Ensuring that Rhode Island has a workforce with the skills to fill current and future jobs is vital to our state’s economic recovery and to the economic well-being of its residents.
Rhode Island needs to make a bold investment in workforce skills training. Doubling the state’s investment by appropriating $6 million for FY 2014 would support a range of strategies to help employers fill vacant positions and help unemployed Rhode Islanders find jobs.
The first Biennial Employment and Training Plan issued by The Governor’s Workforce Board in October, documents that even with high unemployment, employers report a skills mismatch between what they need and what the Rhode Island workforce provides. Gaps exist across the spectrum: lack of work readiness for entry-level jobs, specific technical skills shortages at middle- and high-skill levels and lack of work experience at every level of the labor market. General revenue investment for FY 2012 was $5.5 million. The Job Development Fund (“JDF”), funded through a small employer tax, provided $6.9 million, exceeding the state investment. Federal funds provided the majority of workforce development funding, but these funds will shrink in FY 2014 as a result of federal budget cuts.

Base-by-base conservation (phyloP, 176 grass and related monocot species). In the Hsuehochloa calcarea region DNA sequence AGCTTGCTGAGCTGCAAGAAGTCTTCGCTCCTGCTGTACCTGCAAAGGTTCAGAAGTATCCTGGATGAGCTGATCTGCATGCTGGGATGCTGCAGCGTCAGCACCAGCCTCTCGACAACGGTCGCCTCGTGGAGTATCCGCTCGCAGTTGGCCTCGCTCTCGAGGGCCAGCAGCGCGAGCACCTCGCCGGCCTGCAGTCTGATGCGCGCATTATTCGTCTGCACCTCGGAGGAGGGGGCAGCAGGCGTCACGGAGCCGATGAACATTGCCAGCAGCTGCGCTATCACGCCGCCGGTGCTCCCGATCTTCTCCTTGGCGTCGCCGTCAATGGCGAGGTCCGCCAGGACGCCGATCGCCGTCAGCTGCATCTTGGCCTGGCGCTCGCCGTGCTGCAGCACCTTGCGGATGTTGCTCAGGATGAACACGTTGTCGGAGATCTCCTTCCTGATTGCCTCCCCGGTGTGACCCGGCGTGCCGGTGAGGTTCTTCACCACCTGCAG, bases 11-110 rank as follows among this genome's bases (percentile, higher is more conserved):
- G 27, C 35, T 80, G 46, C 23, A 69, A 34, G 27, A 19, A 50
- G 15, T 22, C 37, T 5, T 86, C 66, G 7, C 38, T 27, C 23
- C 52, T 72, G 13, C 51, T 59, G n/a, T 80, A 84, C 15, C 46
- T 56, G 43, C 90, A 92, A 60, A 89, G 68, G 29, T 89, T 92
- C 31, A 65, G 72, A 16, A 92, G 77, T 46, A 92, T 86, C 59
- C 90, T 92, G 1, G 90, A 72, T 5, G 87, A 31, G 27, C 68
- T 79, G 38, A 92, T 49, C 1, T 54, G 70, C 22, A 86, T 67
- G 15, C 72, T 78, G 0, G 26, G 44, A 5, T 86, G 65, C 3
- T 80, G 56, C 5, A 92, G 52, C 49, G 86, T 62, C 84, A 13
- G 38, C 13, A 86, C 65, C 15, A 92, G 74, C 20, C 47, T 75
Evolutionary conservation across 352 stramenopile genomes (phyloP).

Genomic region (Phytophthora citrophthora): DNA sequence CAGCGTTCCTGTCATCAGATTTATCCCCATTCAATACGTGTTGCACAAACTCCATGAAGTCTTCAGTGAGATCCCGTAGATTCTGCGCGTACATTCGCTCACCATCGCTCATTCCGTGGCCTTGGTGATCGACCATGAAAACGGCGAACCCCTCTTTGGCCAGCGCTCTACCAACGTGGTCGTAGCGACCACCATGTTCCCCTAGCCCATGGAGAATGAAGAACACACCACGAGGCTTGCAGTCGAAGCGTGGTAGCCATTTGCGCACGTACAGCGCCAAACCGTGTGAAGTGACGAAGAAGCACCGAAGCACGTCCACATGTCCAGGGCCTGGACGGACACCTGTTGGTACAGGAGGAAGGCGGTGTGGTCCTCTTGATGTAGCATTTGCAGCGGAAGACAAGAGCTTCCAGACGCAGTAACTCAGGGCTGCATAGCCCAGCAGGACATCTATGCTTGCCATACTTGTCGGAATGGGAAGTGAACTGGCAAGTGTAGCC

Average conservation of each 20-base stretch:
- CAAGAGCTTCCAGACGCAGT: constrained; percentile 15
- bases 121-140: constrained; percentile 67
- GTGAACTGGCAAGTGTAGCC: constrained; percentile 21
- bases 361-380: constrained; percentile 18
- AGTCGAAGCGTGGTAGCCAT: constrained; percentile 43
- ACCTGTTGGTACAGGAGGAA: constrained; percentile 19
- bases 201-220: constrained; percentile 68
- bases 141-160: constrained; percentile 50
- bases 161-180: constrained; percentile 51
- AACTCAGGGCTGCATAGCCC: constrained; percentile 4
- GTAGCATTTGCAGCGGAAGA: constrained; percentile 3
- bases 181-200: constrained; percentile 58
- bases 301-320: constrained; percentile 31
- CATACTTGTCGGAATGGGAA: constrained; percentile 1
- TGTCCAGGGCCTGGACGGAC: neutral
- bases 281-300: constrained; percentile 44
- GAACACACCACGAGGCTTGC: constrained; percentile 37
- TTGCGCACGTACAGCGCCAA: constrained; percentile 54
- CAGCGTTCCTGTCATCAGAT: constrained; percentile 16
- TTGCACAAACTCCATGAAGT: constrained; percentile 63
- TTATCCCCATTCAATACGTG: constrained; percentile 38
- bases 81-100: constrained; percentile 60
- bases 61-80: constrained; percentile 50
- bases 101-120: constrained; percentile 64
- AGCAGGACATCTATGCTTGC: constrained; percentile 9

The Governor includes $3 million in new general revenue in his budget to support workforce development opportunities including subsidized jobs, paid internships for college students and expansion of apprenticeship programs. With additional general revenue investments, more summer jobs could be provided to our youth, more employers could provide targeted training to their workforce, more Rhode Islanders could receive occupational training leading directly to employment and some of the several thousand adults waiting to participate in basic skills training through the adult education system could move “off the list” and into classes. To provide a permanent stream of additional funds for workforce development, the Job Development Fund should be exempt from the “indirect cost” recovery requirement which results in $1.2 million of the JDF reverting to the state’s general fund.